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A file photo of Qatar’s stock exchange
Qatar’s stock market has suffered a steep drop as nears its end the Persian Gulf nation’s deadline to give in to demands by a group of Saudi-led countries.
The county’s main QE stock index dropped by over three percent after reopening following a week-long interval for the Eid al-Fitr holiday break.
It eventually regained some of its losses later in the trading session to close down with a 2.3-percent drop.
The Saudi-imposed deadline is scheduled to finish by day's end, although the ultimatum didn't include a precise time or details concerning penalties.
Saudi Arabia, Bahrain, Egypt, and the United Arab Emirates severed diplomatic ties and cut all land, sea, and air contacts with Qatar on June 5. The four countries accused Qatar of supporting terrorism and destabilizing the region, allegations denied by Doha.
The countries later issued a list of demands for Qatar to meet in return for the normalization of ties. Among them was that Qatar should shut down Al Jazeera, a media network that has reportedly been critical especially of Saudi Arabia, close a Turkish military base, limit its ties with Iran, and “compensate” the sanctioning countries.
On SaturdayQatar’s Foreign Minister Sheikh Mohammed bin Abdulrahman Al Thani stressed that Doha will not give in to any of the demands made by Riyadh and its allies, noting that the requests were “meant to be rejected."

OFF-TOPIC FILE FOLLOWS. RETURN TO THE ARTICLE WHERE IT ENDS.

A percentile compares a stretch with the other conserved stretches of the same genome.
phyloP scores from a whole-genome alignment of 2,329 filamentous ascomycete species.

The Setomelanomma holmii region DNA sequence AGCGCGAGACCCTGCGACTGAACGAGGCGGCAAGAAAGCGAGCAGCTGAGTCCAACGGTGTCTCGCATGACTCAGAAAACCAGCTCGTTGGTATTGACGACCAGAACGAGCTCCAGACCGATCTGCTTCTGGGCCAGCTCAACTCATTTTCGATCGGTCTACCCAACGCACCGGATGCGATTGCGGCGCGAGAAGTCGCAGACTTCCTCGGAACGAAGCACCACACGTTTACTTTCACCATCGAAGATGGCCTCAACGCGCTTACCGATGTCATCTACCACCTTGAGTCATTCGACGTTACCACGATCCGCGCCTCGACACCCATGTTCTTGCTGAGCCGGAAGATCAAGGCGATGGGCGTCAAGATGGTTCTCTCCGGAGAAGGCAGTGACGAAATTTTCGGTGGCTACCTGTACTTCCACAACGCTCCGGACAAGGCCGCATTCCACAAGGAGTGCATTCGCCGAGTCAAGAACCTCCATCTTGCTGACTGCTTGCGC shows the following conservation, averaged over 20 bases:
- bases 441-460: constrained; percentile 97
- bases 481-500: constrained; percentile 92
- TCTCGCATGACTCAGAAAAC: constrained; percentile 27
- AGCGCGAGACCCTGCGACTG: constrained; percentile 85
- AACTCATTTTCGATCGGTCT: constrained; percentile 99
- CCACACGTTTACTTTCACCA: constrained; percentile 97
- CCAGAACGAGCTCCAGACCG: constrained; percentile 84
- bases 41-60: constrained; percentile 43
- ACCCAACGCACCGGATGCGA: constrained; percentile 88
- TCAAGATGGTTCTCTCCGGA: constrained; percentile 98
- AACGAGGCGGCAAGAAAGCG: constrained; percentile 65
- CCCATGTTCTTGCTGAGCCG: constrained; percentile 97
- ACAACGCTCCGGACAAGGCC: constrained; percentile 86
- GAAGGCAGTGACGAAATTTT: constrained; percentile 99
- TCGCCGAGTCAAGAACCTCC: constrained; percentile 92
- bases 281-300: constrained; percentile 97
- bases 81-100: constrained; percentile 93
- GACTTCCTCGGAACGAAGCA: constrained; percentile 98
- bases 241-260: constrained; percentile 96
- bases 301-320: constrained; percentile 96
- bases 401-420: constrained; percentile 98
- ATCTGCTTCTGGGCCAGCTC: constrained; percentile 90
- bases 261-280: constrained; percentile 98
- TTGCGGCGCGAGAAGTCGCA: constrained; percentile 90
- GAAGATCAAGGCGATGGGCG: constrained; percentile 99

Qatar’s Foreign Minister Sheikh Mohammed bin Abdulrahman Al Thani speaks to an AFP reporter in Doha, on June 8, 2017. (Photo by AFP)
"Everyone is aware that these demands are meant to infringe the sovereignty of the state of Qatar, shut the freedom of speech and impose auditing and probation mechanism for Qatar," he said.
On Saturday, Saudi Arabia reiterated that its demands on Doha were "non-negotiable."    
Saudi Foreign Minister Adel al-Jubeir tweeted that Riyadh’s "demands on Qatar to stop funding terrorism are non-negotiable."
"Restrictions on Qatar show zero tolerance for terrorism," he said, claiming that Doha had failed to keep previous vows of stopping "funding terrorism and interfering in other countries' affairs." 

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